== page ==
Abstract—While the study of consumer behavior has been enriched by improved abilities to generate new insights, many of the mechanisms underlying judgments and decision making remain difficult to investigate. In this review, we highlight some of the ways in which our understanding of consumer psychology has been, and can be, advanced through the use of neurophysiological methods. In particular, we outline some of the common neural circuitry that is involved in affective processing, subjective value, persuasion, and attention. We discuss how an understanding of these mechanisms can be used to better elucidate various elements of consumer psychology. We show how recent findings have produced a deeper understanding of decision making and suggest directions for future research.

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  • 2016
  • Handbook of Media Economics

User-Generated Content and Social Media

By: Luca, Michael

Abstract—This paper documents what economists have learned about user-generated content (UGC) and social media. A growing body of evidence suggests that UGC on platforms ranging from Yelp to Facebook has a large causal impact on economic and social outcomes ranging from restaurant decisions to voting behavior. These findings often leverage unique data sets and methods ranging from regression discontinuity to field experiments, and researchers often work directly with the companies they study. I then survey the factors that influence the quality of UGC. Quality is influenced by factors including promotional content, peer effects between contributors, biases of contributors, and self-selection into the decision to contribute. Nonpecuniary incentives, such as “badges” and social status on a platform, are often used to encourage and steer contributions. I then discuss other issues including business models, network effects, and privacy. Throughout the paper, I discuss open questions in this area.

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How Do Customers Respond to Increased Service Quality Competition?

By: Buell, Ryan W., Dennis Campbell, and Frances X. Frei

Abstract—When does increased service quality competition lead to customer defection, and which customers are most likely to defect? Our empirical analysis of 82,235 customers exploits the varying competitive dynamics in 644 geographically isolated markets in which a nationwide retail bank conducted business over a five-year period. We find that customers defect at a higher rate from the incumbent following increased service quality (price) competition only when the incumbent offers high (low) quality service relative to existing competitors in a local market. We provide evidence that these results are due to a sorting effect, whereby firms trade-off service quality and price, and in turn, the incumbent attracts service (price) sensitive customers in markets where it has supplied relatively high (low) levels of service quality in the past. Furthermore, we show that it is the high quality incumbent’s most profitable customers who are the most attracted by superior quality alternatives. Our results appear to have long-run implications whereby sustaining a high level of service quality is associated with the incumbent attracting and retaining more profitable customers over time.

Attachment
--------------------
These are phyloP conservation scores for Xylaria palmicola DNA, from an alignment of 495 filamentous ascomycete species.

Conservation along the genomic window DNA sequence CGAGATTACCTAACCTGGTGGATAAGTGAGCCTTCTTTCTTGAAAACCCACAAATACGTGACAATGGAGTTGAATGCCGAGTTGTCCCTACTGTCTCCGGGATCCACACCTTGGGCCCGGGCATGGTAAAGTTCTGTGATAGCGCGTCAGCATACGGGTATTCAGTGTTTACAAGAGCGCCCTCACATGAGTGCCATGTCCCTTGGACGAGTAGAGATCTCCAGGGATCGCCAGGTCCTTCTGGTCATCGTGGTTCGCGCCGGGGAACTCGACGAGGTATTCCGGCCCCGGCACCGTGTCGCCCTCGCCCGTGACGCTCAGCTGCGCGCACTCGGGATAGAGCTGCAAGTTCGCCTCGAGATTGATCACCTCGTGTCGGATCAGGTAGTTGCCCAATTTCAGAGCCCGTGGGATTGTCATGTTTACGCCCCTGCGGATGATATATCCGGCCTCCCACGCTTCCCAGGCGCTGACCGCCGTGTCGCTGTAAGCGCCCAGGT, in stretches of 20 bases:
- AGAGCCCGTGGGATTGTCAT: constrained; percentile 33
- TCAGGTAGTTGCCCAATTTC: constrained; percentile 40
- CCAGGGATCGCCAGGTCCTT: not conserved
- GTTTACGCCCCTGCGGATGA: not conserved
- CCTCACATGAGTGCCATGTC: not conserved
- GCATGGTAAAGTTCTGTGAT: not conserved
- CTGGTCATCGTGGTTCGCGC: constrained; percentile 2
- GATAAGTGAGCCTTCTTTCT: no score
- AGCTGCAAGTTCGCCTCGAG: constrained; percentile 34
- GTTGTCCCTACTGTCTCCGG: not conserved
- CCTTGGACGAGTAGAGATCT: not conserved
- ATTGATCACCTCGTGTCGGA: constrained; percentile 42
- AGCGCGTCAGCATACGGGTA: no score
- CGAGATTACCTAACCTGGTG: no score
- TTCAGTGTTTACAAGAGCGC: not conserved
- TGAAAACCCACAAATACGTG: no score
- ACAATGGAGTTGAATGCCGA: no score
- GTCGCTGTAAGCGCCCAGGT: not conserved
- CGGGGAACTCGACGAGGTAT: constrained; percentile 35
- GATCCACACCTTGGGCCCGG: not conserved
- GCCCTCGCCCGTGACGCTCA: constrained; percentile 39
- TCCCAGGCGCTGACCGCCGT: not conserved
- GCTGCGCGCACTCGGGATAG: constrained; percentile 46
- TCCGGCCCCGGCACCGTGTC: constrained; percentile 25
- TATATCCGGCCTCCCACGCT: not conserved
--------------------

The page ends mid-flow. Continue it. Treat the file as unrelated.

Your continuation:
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Abstract—In a paper published in the Journal of Financial Economics (JFE) in 2013, we provided evidence that market participants perceive staggered boards to be on average value reducing. In a recent response paper, Amihud and Stoyanov (2015) “contest” our results. They advocate using alternative methods for estimating risk-adjusted returns and excluding some observations from our sample. Amihud and Stoyanov claim that making such changes renders our results not significant (though retaining their direction) and conclude that staggered boards have no significant effect on firm value. This paper examines and replies to the Amihud-Stoyanov challenge. We question their methodological claims, study the consequences of following their suggestions, and conduct additional robustness tests. Our analysis shows that the evidence is overall consistent with the results and conclusions of our JFE paper.

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The Role of Incentive Salience in Habit Formation